It seems that the Whole Foods approach is similar to Costco—treat your employees so well they don't care about being in a union, and give them a stake in the company's success. It works.

I would have no problem with this business model in any industry if the employer could be trusted. In the case of Whole Foods or Costco, I've got no beef with them. Unions exist to combat the Krogers of the world, they might, simply, not be needed here.

Mr Furious said...

Here is the link to the Whole Foods "Fast Company" article. If I finish my post, I'll link to that as well. It probably won't happen today.

S.W. Anderson said...

Mr. Furious, I think you're making a distinction without a difference, in this sense: Before they crossed over into complete, unbounded criminality, the Kozlowskis, Lays, Ebbers, etc., operated like the CEO of Wal-Mart and others.

The ones that go whole hog don't get to be CEOs of a major corporation because they've earned a reputation for looting the company, cheating investors and so forth. At least, I don't think the various trustee boards are that thoroughly non compos mentis, or themselves full-bore crooks.

As for the Costco guy, I've heard/read good thing about him and the company. It's always terrific to learn of another one of them who's out of step with most of them.

The older gentleman who owns Malden Mills, who continued paying his people after his plant burned down, until a new one could be created, is a real American hero in my book. I regret I can't recall his name right now. I saw his employees being interviewed in the new plant awhile back. They really love the guy, and rightly so.

S.W. Anderson said...

" . . . but I think grocery stores work on the principle of low markup, high volume."

They work on the markup they can command. Low markup/high volume as a business strategy is almost a bogus notion.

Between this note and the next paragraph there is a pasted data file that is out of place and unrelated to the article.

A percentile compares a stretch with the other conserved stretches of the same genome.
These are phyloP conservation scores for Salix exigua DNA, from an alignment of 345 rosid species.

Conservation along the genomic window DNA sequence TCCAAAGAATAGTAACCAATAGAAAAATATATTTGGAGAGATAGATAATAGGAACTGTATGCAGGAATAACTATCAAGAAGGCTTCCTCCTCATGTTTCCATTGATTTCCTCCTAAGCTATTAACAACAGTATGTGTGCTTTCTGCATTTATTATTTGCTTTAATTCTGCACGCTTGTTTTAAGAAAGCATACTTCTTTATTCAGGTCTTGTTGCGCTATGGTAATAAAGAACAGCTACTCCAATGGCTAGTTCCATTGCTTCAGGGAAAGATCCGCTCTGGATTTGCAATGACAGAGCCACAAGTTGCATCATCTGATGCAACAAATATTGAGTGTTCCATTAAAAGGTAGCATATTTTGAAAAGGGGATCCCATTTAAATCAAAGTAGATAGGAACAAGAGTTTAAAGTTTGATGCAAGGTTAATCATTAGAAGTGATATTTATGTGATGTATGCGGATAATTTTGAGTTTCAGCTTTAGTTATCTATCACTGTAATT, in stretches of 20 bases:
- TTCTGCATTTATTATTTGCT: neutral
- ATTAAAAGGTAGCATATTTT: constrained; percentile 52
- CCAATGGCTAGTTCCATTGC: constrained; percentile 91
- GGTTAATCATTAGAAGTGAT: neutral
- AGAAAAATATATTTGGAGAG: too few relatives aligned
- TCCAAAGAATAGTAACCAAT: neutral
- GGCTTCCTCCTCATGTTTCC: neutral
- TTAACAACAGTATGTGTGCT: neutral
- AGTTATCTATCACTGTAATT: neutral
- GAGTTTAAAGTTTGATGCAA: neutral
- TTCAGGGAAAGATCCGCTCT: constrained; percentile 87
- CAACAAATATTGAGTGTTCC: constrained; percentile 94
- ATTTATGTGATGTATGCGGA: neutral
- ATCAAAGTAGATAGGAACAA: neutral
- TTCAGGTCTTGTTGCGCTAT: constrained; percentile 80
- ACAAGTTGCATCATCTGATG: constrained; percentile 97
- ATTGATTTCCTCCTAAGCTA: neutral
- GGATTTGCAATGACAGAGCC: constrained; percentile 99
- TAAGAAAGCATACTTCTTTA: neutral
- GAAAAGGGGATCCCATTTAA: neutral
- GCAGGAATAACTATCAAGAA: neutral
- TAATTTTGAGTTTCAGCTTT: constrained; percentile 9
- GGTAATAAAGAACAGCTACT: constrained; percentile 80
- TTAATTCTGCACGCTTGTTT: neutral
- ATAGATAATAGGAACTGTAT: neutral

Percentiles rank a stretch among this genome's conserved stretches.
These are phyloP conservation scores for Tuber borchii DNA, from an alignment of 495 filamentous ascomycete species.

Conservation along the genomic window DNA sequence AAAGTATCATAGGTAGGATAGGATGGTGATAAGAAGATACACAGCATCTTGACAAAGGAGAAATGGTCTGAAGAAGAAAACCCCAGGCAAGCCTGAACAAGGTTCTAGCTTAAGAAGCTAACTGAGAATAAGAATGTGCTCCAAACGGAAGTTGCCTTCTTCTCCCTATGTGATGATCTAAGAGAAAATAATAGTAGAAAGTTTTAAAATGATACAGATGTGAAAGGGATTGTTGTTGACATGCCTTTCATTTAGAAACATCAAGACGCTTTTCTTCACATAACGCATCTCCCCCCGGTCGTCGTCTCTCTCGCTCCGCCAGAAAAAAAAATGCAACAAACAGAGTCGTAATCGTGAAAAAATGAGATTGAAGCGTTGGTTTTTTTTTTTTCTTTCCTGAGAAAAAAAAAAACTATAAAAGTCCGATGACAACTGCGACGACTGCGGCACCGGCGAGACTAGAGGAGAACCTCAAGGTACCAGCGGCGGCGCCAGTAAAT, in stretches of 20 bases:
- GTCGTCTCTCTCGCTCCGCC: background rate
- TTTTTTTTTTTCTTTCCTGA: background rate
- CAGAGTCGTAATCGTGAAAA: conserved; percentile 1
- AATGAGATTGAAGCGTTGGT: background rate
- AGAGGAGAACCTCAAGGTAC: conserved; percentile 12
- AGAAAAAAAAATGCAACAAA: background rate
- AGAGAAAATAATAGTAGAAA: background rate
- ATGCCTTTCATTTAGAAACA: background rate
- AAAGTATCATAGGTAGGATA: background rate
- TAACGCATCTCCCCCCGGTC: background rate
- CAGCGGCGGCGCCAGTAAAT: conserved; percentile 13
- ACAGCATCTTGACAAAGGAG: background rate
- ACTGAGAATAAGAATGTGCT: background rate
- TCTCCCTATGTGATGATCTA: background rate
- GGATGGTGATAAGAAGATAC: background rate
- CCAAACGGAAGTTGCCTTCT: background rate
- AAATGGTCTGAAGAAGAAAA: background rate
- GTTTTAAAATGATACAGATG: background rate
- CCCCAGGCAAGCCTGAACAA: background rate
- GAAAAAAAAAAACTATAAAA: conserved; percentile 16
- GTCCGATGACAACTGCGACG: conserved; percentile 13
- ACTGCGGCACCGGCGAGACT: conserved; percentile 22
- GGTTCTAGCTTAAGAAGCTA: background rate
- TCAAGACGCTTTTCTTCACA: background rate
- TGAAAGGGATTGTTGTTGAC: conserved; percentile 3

Supermarkets are what economists call "perfect competitors," meaning the business they're in is wide open to everyone and their aunt Fanny, come one come all. Naturally, the more competitors there are, along with the fact others (say, Wal-Mart) can decide to jump in at any time, ensures low profit margins.

S.W. Anderson said...

"It seems that the Whole Foods approach is similar to Costco—treat your employees so well they don't care about being in a union, and give them a stake in the company's success. It works."

That can be and in a few cases really is a wonderful application of enlightened self-interest.

But before we all join hands and sing Kumbaya, keep in mind that exceptions like Costco and Whole Foods occur against a background where unions are operating.

Keep in mind, too, that while a company like Costco may have been started and run by a good ol' boy who treats everyone well, things can change. He can retire, leaving it to a son who turns out to be another "Chainsaw" Al Dunlap or Bernie Ebbers. Or, the business may wind up being merged or sold to a corporation that eats its young in the executive lunch lounge.

Bottom line: Even where unions aren't directly or immediately involved, it's still a good thing they're around. They're part of a healthy mix and we're well advised to keep them alive, healthy and as free of corruption as possible.

Mr Furious said...

Fair points, s.w.a. I'm not anti-Union. My dad was a Union Local President. My point is that they are not always what they are cracked up to be, and in the cases of these two companies, I'm not sure they are an improvement.